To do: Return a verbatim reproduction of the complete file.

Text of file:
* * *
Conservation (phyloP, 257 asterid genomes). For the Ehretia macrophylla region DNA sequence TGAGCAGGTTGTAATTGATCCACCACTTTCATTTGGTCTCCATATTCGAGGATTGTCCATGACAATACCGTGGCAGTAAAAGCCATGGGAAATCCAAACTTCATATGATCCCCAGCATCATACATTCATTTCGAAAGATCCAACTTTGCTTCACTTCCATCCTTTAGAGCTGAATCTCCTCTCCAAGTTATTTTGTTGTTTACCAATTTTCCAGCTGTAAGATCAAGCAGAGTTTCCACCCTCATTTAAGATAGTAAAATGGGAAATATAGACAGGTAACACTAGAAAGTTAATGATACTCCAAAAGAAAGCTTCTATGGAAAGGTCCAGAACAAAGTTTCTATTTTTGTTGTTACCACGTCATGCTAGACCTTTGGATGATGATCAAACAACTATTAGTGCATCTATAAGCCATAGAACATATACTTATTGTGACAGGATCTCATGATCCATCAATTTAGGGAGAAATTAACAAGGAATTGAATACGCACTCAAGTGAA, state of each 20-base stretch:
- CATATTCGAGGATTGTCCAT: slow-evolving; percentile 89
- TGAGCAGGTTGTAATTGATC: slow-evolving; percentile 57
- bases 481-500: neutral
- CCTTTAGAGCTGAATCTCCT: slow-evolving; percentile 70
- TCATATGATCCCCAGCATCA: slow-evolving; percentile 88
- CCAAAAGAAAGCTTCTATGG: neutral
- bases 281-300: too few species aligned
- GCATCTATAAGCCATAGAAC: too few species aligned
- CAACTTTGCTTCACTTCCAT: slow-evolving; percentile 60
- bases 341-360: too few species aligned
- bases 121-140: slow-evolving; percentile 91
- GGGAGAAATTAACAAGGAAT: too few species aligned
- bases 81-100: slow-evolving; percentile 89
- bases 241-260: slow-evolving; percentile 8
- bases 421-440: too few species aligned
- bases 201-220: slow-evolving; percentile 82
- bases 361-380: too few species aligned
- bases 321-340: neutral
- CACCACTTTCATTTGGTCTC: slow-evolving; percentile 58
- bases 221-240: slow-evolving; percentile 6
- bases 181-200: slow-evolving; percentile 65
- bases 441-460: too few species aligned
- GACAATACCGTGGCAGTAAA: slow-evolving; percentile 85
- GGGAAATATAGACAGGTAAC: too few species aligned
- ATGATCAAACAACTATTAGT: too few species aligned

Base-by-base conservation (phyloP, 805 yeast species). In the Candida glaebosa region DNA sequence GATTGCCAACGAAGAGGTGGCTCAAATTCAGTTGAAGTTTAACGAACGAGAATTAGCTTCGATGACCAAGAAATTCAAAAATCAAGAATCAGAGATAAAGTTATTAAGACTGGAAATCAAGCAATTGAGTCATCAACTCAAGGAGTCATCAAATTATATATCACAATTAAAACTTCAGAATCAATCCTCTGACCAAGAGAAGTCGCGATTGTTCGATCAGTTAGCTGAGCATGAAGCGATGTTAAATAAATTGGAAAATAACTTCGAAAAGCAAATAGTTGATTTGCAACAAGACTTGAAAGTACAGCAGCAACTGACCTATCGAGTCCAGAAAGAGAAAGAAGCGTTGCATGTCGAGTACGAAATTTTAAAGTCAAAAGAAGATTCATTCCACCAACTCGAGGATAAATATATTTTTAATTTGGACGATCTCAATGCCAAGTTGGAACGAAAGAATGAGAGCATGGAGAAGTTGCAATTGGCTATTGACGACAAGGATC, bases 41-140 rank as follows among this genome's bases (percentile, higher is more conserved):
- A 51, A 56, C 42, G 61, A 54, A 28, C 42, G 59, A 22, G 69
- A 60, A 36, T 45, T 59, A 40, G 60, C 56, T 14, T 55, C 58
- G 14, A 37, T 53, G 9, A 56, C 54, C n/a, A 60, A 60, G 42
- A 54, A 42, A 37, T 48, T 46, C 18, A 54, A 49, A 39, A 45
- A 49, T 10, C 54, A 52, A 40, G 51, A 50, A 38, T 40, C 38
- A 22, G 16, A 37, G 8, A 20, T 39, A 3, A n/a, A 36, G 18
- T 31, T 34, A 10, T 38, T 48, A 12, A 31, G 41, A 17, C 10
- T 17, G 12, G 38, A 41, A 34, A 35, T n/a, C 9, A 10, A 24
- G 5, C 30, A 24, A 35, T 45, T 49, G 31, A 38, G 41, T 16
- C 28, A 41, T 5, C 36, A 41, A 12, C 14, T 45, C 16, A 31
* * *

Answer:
Conservation (phyloP, 257 asterid genomes). For the Ehretia macrophylla region DNA sequence TGAGCAGGTTGTAATTGATCCACCACTTTCATTTGGTCTCCATATTCGAGGATTGTCCATGACAATACCGTGGCAGTAAAAGCCATGGGAAATCCAAACTTCATATGATCCCCAGCATCATACATTCATTTCGAAAGATCCAACTTTGCTTCACTTCCATCCTTTAGAGCTGAATCTCCTCTCCAAGTTATTTTGTTGTTTACCAATTTTCCAGCTGTAAGATCAAGCAGAGTTTCCACCCTCATTTAAGATAGTAAAATGGGAAATATAGACAGGTAACACTAGAAAGTTAATGATACTCCAAAAGAAAGCTTCTATGGAAAGGTCCAGAACAAAGTTTCTATTTTTGTTGTTACCACGTCATGCTAGACCTTTGGATGATGATCAAACAACTATTAGTGCATCTATAAGCCATAGAACATATACTTATTGTGACAGGATCTCATGATCCATCAATTTAGGGAGAAATTAACAAGGAATTGAATACGCACTCAAGTGAA, state of each 20-base stretch:
- CATATTCGAGGATTGTCCAT: slow-evolving; percentile 89
- TGAGCAGGTTGTAATTGATC: slow-evolving; percentile 57
- bases 481-500: neutral
- CCTTTAGAGCTGAATCTCCT: slow-evolving; percentile 70
- TCATATGATCCCCAGCATCA: slow-evolving; percentile 88
- CCAAAAGAAAGCTTCTATGG: neutral
- bases 281-300: too few species aligned
- GCATCTATAAGCCATAGAAC: too few species aligned
- CAACTTTGCTTCACTTCCAT: slow-evolving; percentile 60
- bases 341-360: too few species aligned
- bases 121-140: slow-evolving; percentile 91
- GGGAGAAATTAACAAGGAAT: too few species aligned
- bases 81-100: slow-evolving; percentile 89
- bases 241-260: slow-evolving; percentile 8
- bases 421-440: too few species aligned
- bases 201-220: slow-evolving; percentile 82
- bases 361-380: too few species aligned
- bases 321-340: neutral
- CACCACTTTCATTTGGTCTC: slow-evolving; percentile 58
- bases 221-240: slow-evolving; percentile 6
- bases 181-200: slow-evolving; percentile 65
- bases 441-460: too few species aligned
- GACAATACCGTGGCAGTAAA: slow-evolving; percentile 85
- GGGAAATATAGACAGGTAAC: too few species aligned
- ATGATCAAACAACTATTAGT: too few species aligned

Base-by-base conservation (phyloP, 805 yeast species). In the Candida glaebosa region DNA sequence GATTGCCAACGAAGAGGTGGCTCAAATTCAGTTGAAGTTTAACGAACGAGAATTAGCTTCGATGACCAAGAAATTCAAAAATCAAGAATCAGAGATAAAGTTATTAAGACTGGAAATCAAGCAATTGAGTCATCAACTCAAGGAGTCATCAAATTATATATCACAATTAAAACTTCAGAATCAATCCTCTGACCAAGAGAAGTCGCGATTGTTCGATCAGTTAGCTGAGCATGAAGCGATGTTAAATAAATTGGAAAATAACTTCGAAAAGCAAATAGTTGATTTGCAACAAGACTTGAAAGTACAGCAGCAACTGACCTATCGAGTCCAGAAAGAGAAAGAAGCGTTGCATGTCGAGTACGAAATTTTAAAGTCAAAAGAAGATTCATTCCACCAACTCGAGGATAAATATATTTTTAATTTGGACGATCTCAATGCCAAGTTGGAACGAAAGAATGAGAGCATGGAGAAGTTGCAATTGGCTATTGACGACAAGGATC, bases 41-140 rank as follows among this genome's bases (percentile, higher is more conserved):
- A 51, A 56, C 42, G 61, A 54, A 28, C 42, G 59, A 22, G 69
- A 60, A 36, T 45, T 59, A 40, G 60, C 56, T 14, T 55, C 58
- G 14, A 37, T 53, G 9, A 56, C 54, C n/a, A 60, A 60, G 42
- A 54, A 42, A 37, T 48, T 46, C 18, A 54, A 49, A 39, A 45
- A 49, T 10, C 54, A 52, A 40, G 51, A 50, A 38, T 40, C 38
- A 22, G 16, A 37, G 8, A 20, T 39, A 3, A n/a, A 36, G 18
- T 31, T 34, A 10, T 38, T 48, A 12, A 31, G 41, A 17, C 10
- T 17, G 12, G 38, A 41, A 34, A 35, T n/a, C 9, A 10, A 24
- G 5, C 30, A 24, A 35, T 45, T 49, G 31, A 38, G 41, T 16
- C 28, A 41, T 5, C 36, A 41, A 12, C 14, T 45, C 16, A 31